Screening for Chlamydia and Gonorrhea: US Preventive Services Task Force Recommendation Statement

Karina W. Davidson, Michael J. Barry, Carol M. Mangione, Michael Cabana, Aaron B. Caughey, Esa M. Davis, Katrina E. Donahue, Chyke A. Doubeni, Alex H. Krist, Martha Kubik, Li Li, Gbenga Ogedegbe, Lori Pbert, Michael Silverstein, Melissa A. Simon, James Stevermer, Chien Wen Tseng, John B. Wong

Research output: Contribution to journalReview articlepeer-review

4 Scopus citations

Abstract

Importance: Chlamydia and gonorrhea are among the most common sexually transmitted infections in the US. Infection rates are highest among adolescents and young adults of both sexes. Chlamydial and gonococcal infections in women are usually asymptomatic and may lead to pelvic inflammatory disease and its associated complications. Newborns of pregnant persons with untreated infection may develop neonatal chlamydial pneumonia or gonococcal or chlamydial ophthalmia. Infection in men may lead to urethritis and epididymitis. Both types of infection can increase risk of acquiring or transmitting HIV. Objective: To update its 2014 recommendation, the US Preventive Services Task Force (USPSTF) commissioned a systematic review to evaluate the benefits and harms of screening for chlamydia and gonorrhea in sexually active adolescents and adults, including pregnant persons. Population: Asymptomatic, sexually active adolescents and adults, including pregnant persons. Evidence Assessment: The USPSTF concludes with moderate certainty that screening for chlamydia in all sexually active women 24 years or younger and in women 25 years or older who are at increased risk for infection has moderate net benefit. The USPSTF concludes with moderate certainty that screening for gonorrhea in all sexually active women 24 years or younger and in women 25 years or older who are at increased risk for infection has moderate net benefit. The USPSTF concludes that the current evidence is insufficient to assess the balance of benefits and harms of screening for chlamydia and gonorrhea in men. Recommendation: The USPSTF recommends screening for chlamydia in all sexually active women 24 years or younger and in women 25 years or older who are at increased risk for infection. (B recommendation) The USPSTF recommends screening for gonorrhea in all sexually active women 24 years or younger and in women 25 years or older who are at increased risk for infection. (B recommendation) The USPSTF concludes that the current evidence is insufficient to assess the balance of benefits and harms of screening for chlamydia and gonorrhea in men. (I statement).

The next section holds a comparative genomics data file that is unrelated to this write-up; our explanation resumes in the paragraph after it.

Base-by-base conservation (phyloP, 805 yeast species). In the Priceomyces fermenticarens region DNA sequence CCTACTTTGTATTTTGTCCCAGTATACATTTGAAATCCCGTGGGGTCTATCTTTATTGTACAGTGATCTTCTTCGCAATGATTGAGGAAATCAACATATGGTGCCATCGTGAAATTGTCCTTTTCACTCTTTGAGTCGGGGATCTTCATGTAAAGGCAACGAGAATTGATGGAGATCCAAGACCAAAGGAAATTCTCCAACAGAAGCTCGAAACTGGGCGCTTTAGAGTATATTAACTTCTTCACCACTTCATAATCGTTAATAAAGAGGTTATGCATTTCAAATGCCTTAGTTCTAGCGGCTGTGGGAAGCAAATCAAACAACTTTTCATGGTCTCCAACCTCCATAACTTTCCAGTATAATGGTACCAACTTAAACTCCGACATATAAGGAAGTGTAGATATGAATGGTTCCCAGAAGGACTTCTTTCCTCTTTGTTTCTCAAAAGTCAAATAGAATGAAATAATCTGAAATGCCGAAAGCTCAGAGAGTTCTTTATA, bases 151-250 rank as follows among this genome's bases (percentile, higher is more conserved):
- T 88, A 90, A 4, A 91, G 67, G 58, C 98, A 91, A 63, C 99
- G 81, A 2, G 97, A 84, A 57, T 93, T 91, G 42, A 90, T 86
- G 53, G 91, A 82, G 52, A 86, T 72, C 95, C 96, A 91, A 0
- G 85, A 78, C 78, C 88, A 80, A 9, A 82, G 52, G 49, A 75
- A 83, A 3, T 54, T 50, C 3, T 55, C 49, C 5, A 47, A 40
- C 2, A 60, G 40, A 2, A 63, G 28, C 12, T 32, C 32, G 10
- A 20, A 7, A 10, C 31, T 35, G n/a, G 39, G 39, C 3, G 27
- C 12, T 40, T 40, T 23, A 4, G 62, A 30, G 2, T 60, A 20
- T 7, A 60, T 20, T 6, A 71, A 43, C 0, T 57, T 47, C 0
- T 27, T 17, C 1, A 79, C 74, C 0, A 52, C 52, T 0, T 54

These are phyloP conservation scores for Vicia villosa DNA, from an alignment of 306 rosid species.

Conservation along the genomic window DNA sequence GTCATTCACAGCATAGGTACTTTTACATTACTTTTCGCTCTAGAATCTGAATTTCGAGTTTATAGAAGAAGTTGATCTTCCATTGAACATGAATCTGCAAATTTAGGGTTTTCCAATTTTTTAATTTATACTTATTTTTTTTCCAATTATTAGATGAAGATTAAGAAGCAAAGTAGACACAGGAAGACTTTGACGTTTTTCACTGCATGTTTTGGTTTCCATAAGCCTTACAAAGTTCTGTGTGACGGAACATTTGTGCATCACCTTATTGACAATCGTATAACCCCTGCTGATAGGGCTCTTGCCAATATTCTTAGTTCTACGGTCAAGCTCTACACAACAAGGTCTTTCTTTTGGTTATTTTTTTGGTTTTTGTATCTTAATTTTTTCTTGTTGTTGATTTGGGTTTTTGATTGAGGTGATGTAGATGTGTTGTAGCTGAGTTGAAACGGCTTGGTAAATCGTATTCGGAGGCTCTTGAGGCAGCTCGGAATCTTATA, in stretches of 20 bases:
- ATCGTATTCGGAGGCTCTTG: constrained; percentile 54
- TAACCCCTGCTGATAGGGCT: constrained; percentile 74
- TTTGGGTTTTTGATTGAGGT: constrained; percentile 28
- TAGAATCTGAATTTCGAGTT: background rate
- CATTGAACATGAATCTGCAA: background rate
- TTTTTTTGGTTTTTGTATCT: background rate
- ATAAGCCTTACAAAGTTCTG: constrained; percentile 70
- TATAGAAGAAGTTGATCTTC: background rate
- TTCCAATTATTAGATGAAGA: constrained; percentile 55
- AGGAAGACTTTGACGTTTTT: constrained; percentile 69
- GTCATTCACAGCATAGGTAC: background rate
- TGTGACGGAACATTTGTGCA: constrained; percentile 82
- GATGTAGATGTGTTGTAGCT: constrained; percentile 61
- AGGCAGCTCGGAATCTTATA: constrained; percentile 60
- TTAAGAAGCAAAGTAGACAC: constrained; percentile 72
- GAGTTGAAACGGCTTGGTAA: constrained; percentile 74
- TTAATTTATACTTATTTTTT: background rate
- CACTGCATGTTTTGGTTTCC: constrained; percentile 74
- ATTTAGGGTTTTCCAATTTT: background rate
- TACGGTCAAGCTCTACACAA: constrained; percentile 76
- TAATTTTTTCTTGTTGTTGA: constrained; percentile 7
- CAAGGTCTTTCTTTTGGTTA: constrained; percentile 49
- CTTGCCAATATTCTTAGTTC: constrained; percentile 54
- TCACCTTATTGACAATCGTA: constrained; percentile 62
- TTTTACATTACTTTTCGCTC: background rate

Original languageEnglish (US)
Pages (from-to)949-956
Number of pages8
JournalJAMA - Journal of the American Medical Association
Volume326
Issue number10
DOIs
StatePublished - Sep 14 2021

ASJC Scopus subject areas

  • Medicine(all)

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